We've been hearing more about marijuana profiling -- law enforcers in other states targeting cars with Colorado license plates due to the pot laws here. One of our writers was stopped and searched twice in one trip.
Anecdotal evidence (including a report about a so-called Colorado drug pipeline) suggests that such activities are taking place in Nebraska. And now, a local man reveals that he and his three kids were detained for nearly two hours in what struck him as an example of profiling.
The November passage of Amendment 64, which allows Colorado adults 21 and over to use and possess small amounts of marijuana, appears to have inspired an escalation of profiling. But readers have shared similar stories with us that predate the election. Indeed, the medical marijuana industry boom that took place here in 2009-2010 appears to be the genesis of the tactic.
As evidence, consider that the experiences of the Colorado father who contacted us after the publication of recent marijuana profiling reports took place in April of last year.
According to the dad, corresponding via e-mail, he was visiting relatives in the Cornhusker state for Easter, his vehicle piled with suitcases and Easter baskets, when "I was pulled over, with my three children in Douglas County, Nebraska, by K9 units." At the time, his kids were two, twelve and fourteen years of age.
What had he been doing wrong? "My 'offense' was driving 67 in a 65 [zone], two miles per hour over the limit," he writes.
This pretext recalls ones used as an excuse to stop a truck driven by Westword contributor Britt Chester. In Kansas, he was nabbed for driving in the left-hand lane when not passing another vehicle. In Tennessee, his offense was traveling at 75 miles per hour in a seventy zone.
At first, the dad wasn't panicked. "It seemed like it would be just a normal 'slow-down' type of traffic stop," he assumed. But instead, "I was detained with my children on the side of I-80 for nearly two hours while my vehicle was searched."
The troopers' effort wasn't a superficial one. "Not only did they pull every single thing out of the car, they went through my children's suitcases, mine, etc."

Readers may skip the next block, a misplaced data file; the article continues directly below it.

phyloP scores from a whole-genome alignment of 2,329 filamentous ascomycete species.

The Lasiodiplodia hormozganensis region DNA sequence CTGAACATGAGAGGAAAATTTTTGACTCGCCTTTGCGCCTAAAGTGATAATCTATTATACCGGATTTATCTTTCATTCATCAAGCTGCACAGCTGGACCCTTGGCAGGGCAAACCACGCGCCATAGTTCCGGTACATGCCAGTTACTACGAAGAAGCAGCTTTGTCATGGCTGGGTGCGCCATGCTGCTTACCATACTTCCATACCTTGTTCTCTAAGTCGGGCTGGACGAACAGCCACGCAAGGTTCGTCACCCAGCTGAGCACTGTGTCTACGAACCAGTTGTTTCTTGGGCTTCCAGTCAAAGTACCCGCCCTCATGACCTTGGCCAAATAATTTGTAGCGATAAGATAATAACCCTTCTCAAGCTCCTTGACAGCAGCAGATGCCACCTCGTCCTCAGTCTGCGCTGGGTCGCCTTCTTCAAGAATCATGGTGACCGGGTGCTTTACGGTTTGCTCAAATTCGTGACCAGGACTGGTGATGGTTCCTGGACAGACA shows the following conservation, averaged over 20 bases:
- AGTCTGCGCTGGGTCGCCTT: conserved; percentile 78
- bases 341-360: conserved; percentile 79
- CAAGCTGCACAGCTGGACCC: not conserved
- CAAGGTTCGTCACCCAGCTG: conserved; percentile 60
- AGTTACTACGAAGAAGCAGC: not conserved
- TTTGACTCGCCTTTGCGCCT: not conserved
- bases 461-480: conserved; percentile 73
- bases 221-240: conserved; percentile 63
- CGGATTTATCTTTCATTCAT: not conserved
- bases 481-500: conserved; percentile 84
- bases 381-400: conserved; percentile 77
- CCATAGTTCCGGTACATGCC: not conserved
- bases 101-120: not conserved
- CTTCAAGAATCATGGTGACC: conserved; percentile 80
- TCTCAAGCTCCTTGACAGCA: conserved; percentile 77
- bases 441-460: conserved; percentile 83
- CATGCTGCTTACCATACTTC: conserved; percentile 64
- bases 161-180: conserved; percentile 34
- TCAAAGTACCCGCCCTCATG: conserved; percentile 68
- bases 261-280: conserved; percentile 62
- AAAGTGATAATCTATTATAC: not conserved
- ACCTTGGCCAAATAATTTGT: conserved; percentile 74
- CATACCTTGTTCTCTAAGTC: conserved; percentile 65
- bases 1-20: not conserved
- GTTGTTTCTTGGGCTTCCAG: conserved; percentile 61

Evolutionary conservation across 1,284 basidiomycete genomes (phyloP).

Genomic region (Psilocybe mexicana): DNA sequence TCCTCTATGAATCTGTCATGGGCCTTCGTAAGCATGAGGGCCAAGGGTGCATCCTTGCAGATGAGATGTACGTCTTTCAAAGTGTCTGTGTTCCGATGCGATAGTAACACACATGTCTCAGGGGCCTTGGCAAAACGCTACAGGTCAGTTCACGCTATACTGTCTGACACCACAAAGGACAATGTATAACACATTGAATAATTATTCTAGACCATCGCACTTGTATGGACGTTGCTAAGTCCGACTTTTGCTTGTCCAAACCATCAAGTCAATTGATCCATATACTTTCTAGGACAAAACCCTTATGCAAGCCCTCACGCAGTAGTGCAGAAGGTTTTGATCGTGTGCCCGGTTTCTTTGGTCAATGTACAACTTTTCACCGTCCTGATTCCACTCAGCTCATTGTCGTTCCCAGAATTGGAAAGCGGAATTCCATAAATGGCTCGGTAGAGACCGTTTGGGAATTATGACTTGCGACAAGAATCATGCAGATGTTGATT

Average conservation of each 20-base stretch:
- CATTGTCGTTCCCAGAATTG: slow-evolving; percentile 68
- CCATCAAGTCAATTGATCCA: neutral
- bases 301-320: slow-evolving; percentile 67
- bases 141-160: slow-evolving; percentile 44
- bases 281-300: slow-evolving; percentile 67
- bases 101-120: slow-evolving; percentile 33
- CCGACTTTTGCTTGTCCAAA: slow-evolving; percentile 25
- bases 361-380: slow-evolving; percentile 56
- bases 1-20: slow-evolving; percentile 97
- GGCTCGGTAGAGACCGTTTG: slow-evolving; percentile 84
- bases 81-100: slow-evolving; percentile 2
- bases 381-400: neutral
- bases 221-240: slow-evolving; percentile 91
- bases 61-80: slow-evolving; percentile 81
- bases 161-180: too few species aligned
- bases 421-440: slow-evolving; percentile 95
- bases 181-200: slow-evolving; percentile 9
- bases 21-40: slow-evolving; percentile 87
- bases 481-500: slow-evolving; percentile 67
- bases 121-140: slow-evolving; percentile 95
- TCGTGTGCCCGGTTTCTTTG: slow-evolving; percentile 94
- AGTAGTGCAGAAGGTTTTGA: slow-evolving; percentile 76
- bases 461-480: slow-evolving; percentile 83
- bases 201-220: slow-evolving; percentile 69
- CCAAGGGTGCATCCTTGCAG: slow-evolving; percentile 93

Deputy Jason Mayo likens tracking down illegal pot to finding a needle in a haystack.
As this was going on, the dad says he asked one of the officers "why they were wasting so much energy and effort on me."
"When we see a nice vehicle with Colorado tags, it instantly makes us start watching you," he quotes the trooper as saying. "And then we noticed how young you looked, which was another red flag. You were ultimately speeding, which is why you were stopped, and those circumstantial facts are why we obtained permission from you to search."
The reference to physical appearance also jibes with other profiling tales we've been told. For instance, Westword writer Chester is young, bearded and wears his hair long.
In the end, the police canines didn't find any drugs -- but they did locate something else of interest. "The officers also found it keen to open up a box of Milk Bones I had in the back seat for my own dogs, and gave their K9 officer a treat," the dad says.
After this ordeal was finally over, the father says he talked to "several Omaha city cops" about what happened, and they "indicated that when they have a slow night or they are training new officers, Colorado tags are almost always an instant, usually drug-related ticket of some sort."
This anecdote suggests that officers in Nebraska enjoy it when Coloradans cross the state line. But the dad isn't convinced. In his words, "I have no doubt if they couldn't be subjected to lawsuits for profiling, they would openly tell people in Colorado to stay out."
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Here's the aforementioned "drug pipeline" report from TV 10/11, sister channels based in Lincoln and Grand Island, Nebraska.
More from our Marijuana archive: "Marijuana profiling: Coloradans should ditch weed before state line, says Kansas attorney."